Tell Bet Shean, rising up in the center of the city, reflects to a certain extent what was transpiring in the city beginning from its conquest and during the second half of the 6th century CE, the essence of which was a process of continuity accompanied by gradual change. The tell, which served during the Roman period as the city’ acropolis and the temple of Zeus Akraios was located there, was already gradually changing its appearance during the Byzantine period. It seems that after a church was established on the tell, the tell was occupied by a residential neighborhood, which may have been connected with the monastery that was founded there. In the neighborhood were also the remains of a paved street that ascended from the tell gate and ran between the church and the residential neighborhood. After the conquest, the church was dismantled or perhaps destroyed by the earthquake of 559/660 CE, and the residential quarter gradually spread out into the area formally occupied by the destroyed church and the monastery next to it. The axis of the road on the tell was changed and it was now paved on top of the church remains.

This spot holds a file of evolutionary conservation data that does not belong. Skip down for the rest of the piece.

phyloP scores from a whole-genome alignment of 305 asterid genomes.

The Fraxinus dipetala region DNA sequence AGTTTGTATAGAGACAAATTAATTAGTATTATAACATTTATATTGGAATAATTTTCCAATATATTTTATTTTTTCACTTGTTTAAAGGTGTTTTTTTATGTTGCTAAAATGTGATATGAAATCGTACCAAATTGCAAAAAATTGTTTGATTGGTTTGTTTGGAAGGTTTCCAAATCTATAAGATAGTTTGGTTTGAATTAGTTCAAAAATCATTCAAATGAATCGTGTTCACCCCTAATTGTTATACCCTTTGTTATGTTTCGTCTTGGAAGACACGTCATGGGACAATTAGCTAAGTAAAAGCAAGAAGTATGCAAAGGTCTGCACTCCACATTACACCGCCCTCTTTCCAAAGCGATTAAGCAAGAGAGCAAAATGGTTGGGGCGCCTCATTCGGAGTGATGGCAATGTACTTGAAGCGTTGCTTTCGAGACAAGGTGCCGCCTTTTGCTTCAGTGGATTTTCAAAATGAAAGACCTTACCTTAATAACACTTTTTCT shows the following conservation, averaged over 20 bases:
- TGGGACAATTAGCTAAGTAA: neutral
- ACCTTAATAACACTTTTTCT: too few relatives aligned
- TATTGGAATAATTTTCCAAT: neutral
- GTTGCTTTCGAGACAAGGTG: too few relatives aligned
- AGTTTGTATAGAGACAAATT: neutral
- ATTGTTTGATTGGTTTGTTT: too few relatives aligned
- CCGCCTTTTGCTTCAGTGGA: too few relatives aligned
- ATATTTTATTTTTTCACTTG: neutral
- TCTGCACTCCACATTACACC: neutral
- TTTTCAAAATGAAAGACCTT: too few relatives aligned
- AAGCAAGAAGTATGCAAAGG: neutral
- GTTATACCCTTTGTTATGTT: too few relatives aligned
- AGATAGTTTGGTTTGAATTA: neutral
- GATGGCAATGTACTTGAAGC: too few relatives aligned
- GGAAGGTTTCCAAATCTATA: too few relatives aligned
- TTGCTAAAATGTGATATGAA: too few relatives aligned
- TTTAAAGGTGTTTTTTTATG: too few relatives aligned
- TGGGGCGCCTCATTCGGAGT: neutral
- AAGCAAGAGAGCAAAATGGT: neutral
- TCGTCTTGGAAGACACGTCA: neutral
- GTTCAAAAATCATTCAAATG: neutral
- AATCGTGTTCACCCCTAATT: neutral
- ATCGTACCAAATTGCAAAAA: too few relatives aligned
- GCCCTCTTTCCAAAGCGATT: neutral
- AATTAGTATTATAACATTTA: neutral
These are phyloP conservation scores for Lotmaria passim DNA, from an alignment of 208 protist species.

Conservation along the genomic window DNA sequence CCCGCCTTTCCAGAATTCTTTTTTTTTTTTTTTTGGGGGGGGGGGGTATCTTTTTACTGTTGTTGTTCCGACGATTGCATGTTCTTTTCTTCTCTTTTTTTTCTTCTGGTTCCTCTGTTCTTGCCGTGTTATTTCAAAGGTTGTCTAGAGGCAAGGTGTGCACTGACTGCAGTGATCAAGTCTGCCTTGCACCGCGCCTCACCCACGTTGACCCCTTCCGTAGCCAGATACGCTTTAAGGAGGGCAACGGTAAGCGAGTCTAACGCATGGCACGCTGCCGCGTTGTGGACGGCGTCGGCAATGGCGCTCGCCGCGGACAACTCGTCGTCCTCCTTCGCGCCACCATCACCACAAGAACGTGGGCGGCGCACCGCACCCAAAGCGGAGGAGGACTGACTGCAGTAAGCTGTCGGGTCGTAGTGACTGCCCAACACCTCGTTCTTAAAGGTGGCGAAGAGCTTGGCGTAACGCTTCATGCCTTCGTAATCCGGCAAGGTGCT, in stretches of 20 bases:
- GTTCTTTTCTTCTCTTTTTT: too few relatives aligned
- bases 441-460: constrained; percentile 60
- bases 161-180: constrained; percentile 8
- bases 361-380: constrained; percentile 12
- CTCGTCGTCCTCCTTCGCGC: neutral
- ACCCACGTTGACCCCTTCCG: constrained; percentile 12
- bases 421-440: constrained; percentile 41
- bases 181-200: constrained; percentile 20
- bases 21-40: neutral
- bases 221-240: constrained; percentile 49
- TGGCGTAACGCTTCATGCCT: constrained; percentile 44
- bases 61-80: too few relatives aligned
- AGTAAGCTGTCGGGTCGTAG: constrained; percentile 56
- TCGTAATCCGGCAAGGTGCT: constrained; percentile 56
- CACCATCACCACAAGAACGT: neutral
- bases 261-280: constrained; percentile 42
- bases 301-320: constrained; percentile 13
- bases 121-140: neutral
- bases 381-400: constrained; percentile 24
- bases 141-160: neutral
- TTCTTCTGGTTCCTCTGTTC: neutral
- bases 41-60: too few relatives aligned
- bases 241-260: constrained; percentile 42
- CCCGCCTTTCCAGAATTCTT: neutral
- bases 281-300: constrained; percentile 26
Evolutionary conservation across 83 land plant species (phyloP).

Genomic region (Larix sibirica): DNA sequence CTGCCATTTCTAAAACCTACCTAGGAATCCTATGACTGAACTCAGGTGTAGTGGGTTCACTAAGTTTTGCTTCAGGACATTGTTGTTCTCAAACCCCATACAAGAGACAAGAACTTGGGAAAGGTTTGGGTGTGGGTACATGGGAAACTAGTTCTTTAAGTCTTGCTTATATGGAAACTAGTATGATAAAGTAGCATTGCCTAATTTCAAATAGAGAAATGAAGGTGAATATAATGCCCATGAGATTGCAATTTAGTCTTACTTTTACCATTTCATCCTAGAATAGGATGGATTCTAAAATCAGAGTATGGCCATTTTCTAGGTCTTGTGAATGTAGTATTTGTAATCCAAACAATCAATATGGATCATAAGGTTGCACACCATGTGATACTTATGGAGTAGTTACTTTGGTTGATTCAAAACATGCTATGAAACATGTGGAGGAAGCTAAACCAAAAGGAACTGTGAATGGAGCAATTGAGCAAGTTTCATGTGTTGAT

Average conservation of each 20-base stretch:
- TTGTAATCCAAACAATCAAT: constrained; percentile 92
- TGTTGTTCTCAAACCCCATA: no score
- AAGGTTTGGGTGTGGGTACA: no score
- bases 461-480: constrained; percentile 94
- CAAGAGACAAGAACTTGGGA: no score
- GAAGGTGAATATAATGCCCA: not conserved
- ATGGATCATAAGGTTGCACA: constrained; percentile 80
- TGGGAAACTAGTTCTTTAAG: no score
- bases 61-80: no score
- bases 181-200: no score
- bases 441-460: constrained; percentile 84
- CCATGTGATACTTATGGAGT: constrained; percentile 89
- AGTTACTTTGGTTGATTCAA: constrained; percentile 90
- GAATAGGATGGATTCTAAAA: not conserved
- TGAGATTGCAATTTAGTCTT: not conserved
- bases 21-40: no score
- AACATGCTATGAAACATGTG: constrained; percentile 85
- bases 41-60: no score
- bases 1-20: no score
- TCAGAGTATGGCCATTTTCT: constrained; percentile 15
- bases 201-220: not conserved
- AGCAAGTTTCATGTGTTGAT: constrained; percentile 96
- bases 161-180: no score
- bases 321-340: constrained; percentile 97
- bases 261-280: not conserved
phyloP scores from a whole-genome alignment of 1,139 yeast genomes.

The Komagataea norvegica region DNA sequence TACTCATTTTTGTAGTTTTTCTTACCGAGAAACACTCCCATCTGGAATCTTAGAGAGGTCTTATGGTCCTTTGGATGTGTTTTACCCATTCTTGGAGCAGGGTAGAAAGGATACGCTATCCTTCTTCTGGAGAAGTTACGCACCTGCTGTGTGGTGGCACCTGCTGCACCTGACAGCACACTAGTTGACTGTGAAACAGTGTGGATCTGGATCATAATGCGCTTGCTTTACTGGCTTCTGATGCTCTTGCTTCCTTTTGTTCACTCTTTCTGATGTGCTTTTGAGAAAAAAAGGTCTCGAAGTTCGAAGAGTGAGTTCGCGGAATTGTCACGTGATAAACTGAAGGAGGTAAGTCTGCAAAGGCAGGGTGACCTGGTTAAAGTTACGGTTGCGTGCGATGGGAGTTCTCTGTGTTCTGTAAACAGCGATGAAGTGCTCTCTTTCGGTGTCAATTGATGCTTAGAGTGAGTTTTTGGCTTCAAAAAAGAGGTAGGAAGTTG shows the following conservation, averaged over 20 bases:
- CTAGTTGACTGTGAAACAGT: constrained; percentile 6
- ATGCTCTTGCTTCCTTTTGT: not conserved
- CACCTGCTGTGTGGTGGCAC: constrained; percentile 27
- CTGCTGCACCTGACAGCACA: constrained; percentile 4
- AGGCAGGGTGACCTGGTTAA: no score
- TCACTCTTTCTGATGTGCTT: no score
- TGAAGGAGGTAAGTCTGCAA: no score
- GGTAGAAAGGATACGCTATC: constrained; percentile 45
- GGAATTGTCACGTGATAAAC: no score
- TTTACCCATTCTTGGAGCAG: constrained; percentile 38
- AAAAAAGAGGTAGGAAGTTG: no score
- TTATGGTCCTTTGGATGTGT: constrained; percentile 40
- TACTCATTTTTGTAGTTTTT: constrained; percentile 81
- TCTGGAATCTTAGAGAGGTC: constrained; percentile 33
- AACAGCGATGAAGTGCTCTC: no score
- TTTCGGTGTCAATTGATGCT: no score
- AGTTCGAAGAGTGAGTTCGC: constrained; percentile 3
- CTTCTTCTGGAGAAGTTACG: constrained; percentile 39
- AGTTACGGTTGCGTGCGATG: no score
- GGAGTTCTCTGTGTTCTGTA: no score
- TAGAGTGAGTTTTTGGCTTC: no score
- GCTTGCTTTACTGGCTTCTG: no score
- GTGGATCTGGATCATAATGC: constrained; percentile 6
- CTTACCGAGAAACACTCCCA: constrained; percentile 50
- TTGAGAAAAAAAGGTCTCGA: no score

Alongside the houses from the Byzantine period, large courtyard houses were constructed in the Byzanto-Arab period, extensively utilizing the church’s stones and its columns on which some Arabic inscriptions were found. Despite this, the monasteries of Tel Iztabba continued in their activities without any disturbance. Residential neighborhoods developed on the fringes of the city and outside its destroyed walls. An Early Islamic stratum was discerned in the Byzantine dwellings that were built outside the city wall in the 6th century CE and next to them were built courtyard houses similar to those found on the tell. A rich find of gold coins and magnificent glazed pottery vessels dating to the Early Islamic period reflect, together with the size and splendor of the houses, the lifestyle of the Muslim elite that settled in the city along side the Christian population.